Previously, I talked about cleaning, composting, and making fuel with wine. There are still plenty of reasons to keep a bottle or two on the shelf when you don’t intend to imbibe.
A trend at destination spas, you can experience vinotherapy privately at home. Because of the antioxidants present in wine, it is believed to be of benefit for your skin. Use red wine as a facial toner, applied with a cotton ball, or pour a glass of red wine into your bathwater.
Club soda works well for removing red wine stains on carpeting or clothing but you may also want to try using white wine as a stain remover instead. Pour a little white over the red and blot with a clean towel. As an afterthought, you could always tie-dye the stained garment. Using rubber bands to “tie-off” a pattern, warm up a pan of red wine on the stove-top and place the garment in the wine, stirring until the depth of color has reached your preference. Wearing disposable gloves, thoroughly wring the liquid from the cloth and line dry. It’s best to hand wash the garment going forward, until you are satisfied it won’t bleed onto other fabrics. Many commercial dyes contain harsh chemicals, making red wine a “green” alternative.
Fruit flies are bound to show up in your kitchen. They are annoying and difficult to eradicate. Try setting a trap using a glass of red wine. Cover the glass top in plastic wrap, then use a pin to prick a few tiny holes in the top. It’s completely humane when you think about it.
Wine can be used to make a poultice. Yes, a poultice. If you need a definition, here it is. A poultice is a wet mess of something that your grandmother may have tried to convince you to wear that she claimed could cure poison ivy, pneumonia, fevers, anxiety, and low test scores in math. Would it surprise you to know an old wives’ tale claims to use a slice of bread soaked in red wine to hasten the process of healing bruises? Another concoction to be applied to a bruise is a paste made of red wine and crushed parsley. Perhaps this is how salad dressing got its start. Regardless, when considering its versatility, wine can have a place and purpose in everyone’s home.
I first met Etienne Lormand in 1974. He was six years old, just hanging out around his family’s hotel on the sandy beach of Argeles-sur-Mer between Perpignan and the Spanish border. We paid little attention to each other then. Back then, when my wife and I would walk from our beachfront flat down the street to have dinner in the Grand Hotel Lido, we would engage in conversation with Etienne’s father, ususally praising the changes and improvements we noted from season to season.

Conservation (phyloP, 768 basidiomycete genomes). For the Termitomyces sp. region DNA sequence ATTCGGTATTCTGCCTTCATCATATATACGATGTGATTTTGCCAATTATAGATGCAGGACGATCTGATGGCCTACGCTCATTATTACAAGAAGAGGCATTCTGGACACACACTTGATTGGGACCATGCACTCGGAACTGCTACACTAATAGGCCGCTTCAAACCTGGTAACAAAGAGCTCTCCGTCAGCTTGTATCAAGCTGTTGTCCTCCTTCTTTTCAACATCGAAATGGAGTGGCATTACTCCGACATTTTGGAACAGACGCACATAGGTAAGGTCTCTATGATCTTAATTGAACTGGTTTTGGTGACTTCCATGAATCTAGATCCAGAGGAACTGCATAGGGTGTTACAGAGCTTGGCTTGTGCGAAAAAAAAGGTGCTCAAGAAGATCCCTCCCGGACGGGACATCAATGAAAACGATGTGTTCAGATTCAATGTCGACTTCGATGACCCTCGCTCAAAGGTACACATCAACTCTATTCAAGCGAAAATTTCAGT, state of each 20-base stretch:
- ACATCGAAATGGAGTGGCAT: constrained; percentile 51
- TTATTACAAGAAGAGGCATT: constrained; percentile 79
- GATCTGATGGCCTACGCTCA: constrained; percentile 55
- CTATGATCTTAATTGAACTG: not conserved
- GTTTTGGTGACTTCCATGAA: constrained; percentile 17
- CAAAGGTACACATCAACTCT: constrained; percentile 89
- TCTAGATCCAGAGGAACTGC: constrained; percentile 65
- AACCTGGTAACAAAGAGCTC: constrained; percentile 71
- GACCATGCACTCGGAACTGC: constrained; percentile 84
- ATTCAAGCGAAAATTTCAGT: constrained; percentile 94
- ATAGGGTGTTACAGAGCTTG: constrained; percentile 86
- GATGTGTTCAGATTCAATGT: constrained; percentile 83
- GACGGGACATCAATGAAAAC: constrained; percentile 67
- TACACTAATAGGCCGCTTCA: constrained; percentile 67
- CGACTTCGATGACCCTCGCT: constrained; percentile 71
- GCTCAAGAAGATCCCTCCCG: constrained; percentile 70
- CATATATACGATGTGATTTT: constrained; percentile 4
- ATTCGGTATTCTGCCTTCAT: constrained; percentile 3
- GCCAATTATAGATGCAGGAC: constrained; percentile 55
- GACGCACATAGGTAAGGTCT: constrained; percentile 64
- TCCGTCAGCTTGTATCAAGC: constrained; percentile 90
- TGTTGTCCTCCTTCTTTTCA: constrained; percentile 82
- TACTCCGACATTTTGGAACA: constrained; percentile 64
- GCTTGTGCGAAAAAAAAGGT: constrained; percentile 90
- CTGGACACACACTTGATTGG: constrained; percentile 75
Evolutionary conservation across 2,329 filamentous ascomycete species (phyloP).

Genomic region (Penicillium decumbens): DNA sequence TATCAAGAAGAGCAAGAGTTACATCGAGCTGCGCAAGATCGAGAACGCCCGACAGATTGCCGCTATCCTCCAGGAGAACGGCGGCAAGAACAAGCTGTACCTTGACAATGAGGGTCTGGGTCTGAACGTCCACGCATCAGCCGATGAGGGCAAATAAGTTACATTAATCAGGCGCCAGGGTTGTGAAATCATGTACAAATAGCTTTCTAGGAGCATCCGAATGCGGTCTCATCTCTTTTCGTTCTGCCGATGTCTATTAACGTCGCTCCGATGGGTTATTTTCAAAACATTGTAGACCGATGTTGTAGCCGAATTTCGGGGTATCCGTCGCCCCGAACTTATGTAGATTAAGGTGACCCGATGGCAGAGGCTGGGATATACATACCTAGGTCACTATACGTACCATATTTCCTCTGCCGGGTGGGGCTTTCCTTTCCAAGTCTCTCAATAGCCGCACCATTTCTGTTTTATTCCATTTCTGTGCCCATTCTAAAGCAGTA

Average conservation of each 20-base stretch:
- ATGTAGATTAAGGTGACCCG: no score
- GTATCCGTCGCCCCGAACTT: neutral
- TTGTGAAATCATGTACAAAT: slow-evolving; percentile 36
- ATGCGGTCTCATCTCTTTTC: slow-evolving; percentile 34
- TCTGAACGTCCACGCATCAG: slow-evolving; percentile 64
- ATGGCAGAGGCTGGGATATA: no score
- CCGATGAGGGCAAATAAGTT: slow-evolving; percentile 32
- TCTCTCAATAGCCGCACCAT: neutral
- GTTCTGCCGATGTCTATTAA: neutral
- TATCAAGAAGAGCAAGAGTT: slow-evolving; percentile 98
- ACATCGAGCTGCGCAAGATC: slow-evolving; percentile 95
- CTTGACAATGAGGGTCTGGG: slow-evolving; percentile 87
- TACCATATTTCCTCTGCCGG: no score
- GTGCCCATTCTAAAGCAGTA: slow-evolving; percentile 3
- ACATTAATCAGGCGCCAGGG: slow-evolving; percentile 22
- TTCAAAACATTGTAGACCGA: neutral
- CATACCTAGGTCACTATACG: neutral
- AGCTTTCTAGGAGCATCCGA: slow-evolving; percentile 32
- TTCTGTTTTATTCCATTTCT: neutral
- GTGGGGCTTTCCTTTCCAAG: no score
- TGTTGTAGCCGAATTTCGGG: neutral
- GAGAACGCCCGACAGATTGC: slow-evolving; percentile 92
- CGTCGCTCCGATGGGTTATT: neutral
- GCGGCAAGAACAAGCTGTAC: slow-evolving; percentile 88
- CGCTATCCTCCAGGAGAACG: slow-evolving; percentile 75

In recent years, when we have traveled to Argeles, we stay in the Lido, as we have long since sold our little flat and have got to know Etienne and the workings of his remarkable hotel. This past week I focused on his wine selections. A Burgundy here, a Bordeaux or Rhone there, but the jewels are the Corbieres, the Fitous, the Baixes, wines that seldom see anything of the world except the eastern slopes of the Pyrenees and the western shore of the Gulf of Lion.
The grapes are familiar, the same as those in the Languedoc and the Rhone Valley. They are handled casually but affectionately. There are not a lot of bottles in the caves of the Hotel Lido, and few of them would be described as expensive; but they all — red, white, and rose — prove that Collioure and the Cotes du Roussillon are worthy of respect. Nor are they ephemeral. We were drinking eight and ten-year-old Corbieres that excited the palate and tingled the throat.
Under Etienne’s leadership and because of his respect for his heritage, the Grand Hotel de Lido is grand indeed with the local wines it provides with its grand cuisine. Some of those are reaching our shores, so I do enjoy a Picpoul or a Banyuls occasionally at home, and I often think of the Lormands and their good fortune in being surrounded by these wines but also for the love they have for them.
It’s easy to say that white wine doesn’t age well, because that’s the accepted doctrine, a doctrine which is mostly true but which doesn’t allow for exceptions. That’s a truth I was once again privileged to experience.
Hurrying toward an appointment in St-Hyppolite in Alsace, a highway exit sign pointed to Eguisheim, an exquisite 17th-18th century flower-bedecked timbered village completely surrounded by vineyards. We couldn’t resist; we needed a break. Sadly, the old restaurant we once frequented was long-since closed; but happily there was a new tasting room for the wines of Leon Beyer.
I had known Leon and his son Mark years ago but had not been in contact for at least a decade. In the tasting room, hostess Cecilia, in contact with Mark at the winery, urged us to go out there, but our unusual modern time schedule wouldn’t allow it. However, it did allow for the sampling of some real treasures, including a 2007 Riesling and a 2007 Gewurztraniner, both named for a Countess of Eguisheim who had been born in the feudal village castle built in the 10th century. (Pope Leon IX had also been born there in a.d. 1001.)
Both wines were clear enough to look youthful, crisp enough to taste fresh. Eight years in bottle had not discouraged either of these wines. The 1998 Vendage Tardive Gewurztraminer poured out a glistening gold, rich on the tongue, aromatic on the nostrils, and all too loving on the finish. It clearly intends to live a lot longer.
It was hard to leave such wines, especially without seeing Mark, but we know that the Leon Beyer wines grace the tables of great restaurants and retail stores around the world and that we do encounter them from time to time. And now we know we needn’t worry about a few years of bottle age on these wines.« NEWER POSTS | OLDER POSTS »